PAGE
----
Last week, I started showing you Carlson SurvCE, a data collection package that runs on your Windows CE 5.0 enabled handheld computer. We took a look at the first tab, the file tab. Today, we’re going to take a look at the second tab, equipment.
Click More to go find out what the equipment tab is all about…
Carlson SurvCE supports two main types of instruments, GPS and conventional (total station.) To get GPS and Conventional Robotic functionality, you have to purchase those options. Since our demo comes with all options, we will take a look at the differences between Conventional and GPS.
First, take a look at the top of your screen, near the middle. You will see an icon that looks like either a GPS rover or a small total station. This indicates whether you are in GPS mode or Conventional mode.
As you may notice in the somewhat fuzzy image above (I blurred it to highlight the icon), I have 5 options on this tab. If I select a GPS instrument, I have may more options (10 choices, as a matter of fact…)
As you can see, the icon looks like a small GPS receiver, which means that we are in GPS mode. So let’s take a look at our options.
Option 1 lets us select our instrument. Most brands of GPS and conventional total stations are available. As a matter of fact, I couldn’t find one that was missing, even some of the older WILD models (anyone remember the T-16? I’ve used one…) There are even quite a few instruments out there that I didn’t recognize, but there’s nothing surprising there. For people wanting to see a demo, there’s a very generic GPS simulation instrument that you can select to get a feel for how the GPS data collection works. Here’s a hint about that, though – you can’t configure the base or the rover in simulation mode. For this particular post, I will be using the Leica Series 500 GPS model to show you the various options. As I stated before, the options for conventional data collection are pretty much the same, just more limited.
The next two options (2 and 3) allow us to configure the base and the rover – options not allowed in conventional mode. Here, we select the sensor type and antenna type of the unit that we’re using. This is also where we put in our antenna height and elevation masking. Once you get that selected the next menu requires you to set your initial position – options are to read from GPS, enter Latitude/Longitude, or Enter Grid System Coordinates. You can also use known positions, including a previously surveyed point or local coordinates. NExt, you are required to enter the number of samples that you want to take when storing a GPS reading – max number of readings is 999. (Note: I can’t show this, because it errors out if I’m actually selecting data – since it’s not connected to a base, it gives me error messages. Play along at home with your version and you’ll see what I’m talking about) Configuring the rover is pretty much the same, just not as many options (because it gets it’s data from the rover.) Here is what it looks like:
Next, we go to option 4, which is receiver utilities. This is where we power on or off the receiver and set the radio channel or radio type. This is where we will really set up the communications between the base and rover.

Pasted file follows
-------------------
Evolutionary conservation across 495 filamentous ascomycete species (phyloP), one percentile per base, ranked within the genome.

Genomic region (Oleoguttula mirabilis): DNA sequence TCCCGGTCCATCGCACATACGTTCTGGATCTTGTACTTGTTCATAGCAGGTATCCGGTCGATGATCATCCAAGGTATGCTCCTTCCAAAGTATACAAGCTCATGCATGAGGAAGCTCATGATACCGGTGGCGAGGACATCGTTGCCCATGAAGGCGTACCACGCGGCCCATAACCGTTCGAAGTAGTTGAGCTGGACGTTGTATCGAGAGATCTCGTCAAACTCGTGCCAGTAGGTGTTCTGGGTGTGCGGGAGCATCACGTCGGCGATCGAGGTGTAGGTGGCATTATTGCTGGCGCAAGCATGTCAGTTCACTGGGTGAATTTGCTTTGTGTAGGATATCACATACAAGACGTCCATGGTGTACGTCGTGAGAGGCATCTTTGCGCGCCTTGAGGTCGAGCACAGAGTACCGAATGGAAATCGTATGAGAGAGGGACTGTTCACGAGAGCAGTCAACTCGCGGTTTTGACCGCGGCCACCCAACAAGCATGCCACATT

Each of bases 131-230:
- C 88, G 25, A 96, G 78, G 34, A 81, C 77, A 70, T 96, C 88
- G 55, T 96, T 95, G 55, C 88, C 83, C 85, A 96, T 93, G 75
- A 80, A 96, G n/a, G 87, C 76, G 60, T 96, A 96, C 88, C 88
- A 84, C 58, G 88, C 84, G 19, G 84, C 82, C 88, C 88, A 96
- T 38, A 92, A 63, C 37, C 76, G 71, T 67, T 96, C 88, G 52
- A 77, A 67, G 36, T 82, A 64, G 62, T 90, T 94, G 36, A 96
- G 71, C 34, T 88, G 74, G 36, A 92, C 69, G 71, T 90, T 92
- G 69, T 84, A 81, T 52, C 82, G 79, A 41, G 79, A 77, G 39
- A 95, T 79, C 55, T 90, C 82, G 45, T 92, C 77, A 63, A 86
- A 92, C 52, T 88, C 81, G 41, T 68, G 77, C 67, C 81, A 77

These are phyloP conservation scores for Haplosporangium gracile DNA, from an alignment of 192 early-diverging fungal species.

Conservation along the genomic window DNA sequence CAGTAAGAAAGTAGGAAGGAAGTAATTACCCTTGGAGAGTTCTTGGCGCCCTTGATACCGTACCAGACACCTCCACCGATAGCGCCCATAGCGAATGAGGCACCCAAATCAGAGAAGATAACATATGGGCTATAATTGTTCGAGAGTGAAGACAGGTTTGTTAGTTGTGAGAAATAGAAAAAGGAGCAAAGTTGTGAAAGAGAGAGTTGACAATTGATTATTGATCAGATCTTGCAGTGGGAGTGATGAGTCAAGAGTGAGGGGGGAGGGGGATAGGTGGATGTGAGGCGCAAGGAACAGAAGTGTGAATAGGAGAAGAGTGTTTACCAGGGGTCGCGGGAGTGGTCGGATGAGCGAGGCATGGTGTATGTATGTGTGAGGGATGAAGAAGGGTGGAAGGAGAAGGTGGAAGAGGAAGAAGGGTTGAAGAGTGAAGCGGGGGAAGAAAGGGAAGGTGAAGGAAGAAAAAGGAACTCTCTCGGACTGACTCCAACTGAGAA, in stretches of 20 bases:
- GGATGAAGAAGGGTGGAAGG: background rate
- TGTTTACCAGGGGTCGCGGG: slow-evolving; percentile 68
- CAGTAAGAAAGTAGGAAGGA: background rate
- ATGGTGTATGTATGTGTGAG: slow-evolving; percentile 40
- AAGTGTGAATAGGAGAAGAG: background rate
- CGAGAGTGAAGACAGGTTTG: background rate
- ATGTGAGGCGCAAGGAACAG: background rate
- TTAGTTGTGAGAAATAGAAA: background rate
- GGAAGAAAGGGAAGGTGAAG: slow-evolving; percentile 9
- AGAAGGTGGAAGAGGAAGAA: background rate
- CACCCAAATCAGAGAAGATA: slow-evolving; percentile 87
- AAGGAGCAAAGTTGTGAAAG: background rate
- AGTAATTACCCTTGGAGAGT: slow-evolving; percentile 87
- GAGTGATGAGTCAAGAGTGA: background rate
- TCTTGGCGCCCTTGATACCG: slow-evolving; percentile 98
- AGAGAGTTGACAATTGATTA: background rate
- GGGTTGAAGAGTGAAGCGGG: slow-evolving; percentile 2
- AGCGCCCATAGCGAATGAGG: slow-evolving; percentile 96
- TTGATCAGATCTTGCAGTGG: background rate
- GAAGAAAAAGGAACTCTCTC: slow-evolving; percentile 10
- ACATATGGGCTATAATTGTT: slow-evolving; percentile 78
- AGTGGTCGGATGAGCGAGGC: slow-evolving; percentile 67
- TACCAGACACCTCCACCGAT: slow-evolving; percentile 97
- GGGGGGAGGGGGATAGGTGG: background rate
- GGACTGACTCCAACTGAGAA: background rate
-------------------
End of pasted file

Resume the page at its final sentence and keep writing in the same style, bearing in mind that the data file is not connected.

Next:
Option 5 is the GPS Localization screen. You have two options here – by points or by Helmert. If you already have known points, those will be good to use – it’s how we do things here (another note: Alabama DOT has come in and set very good control in every township/range in the state to allow surveyors to (relatively) quickly tie into state plane coordinates, so our job is pretty easy when we do GPS work)
Option 6 is the monitor/skyplot feature. This allows us to see in real-time what our northing and easting is, along with various precision readings (GDOP, TDOP, HDOP) and the latency. The second part lets us see our lat/long and what our elevations are based on the GEOID file that we have loaded (it gives boh ellipsoid and ortho elevations.) The SATView option lets us see where in the sky the satellites are, and SATInfo lets us know which satellites are useable or not. The Ref option tells us information about our reference station.
Option 7 is the Tolerances tab – this allows us to define the HRMS and VRMS tolerances that tell us if our position is fixed or floating. It also allows us to set up our stakeout tolerances.
Option 8 is the Comm Setup option – allows us to set up how our data collector communicates with our units. For those of you lucky enough to be using Bluetooth-enabled receivers AND the Carlson Explorer 600+, you can connect to your receiver wirelessly. VERY sweet….it’s how I download points to my computer, by the way…
Option 9 allows us to configure Peripherals. What are peripherals, you may ask? How about laser finders, depth sounders, and light bars? All of those can be set up here, along with how they communicate with the collector.
The last Option (option 0) is “About SurvCE” – it shows what software version you’re running, and what modules are enabled. If you buy an additional module, you can activate it here by clicking on “Change Registration”
Later this week (hopefully) – The Survey tab (we’re ACTUALLY going to collect data here!!!)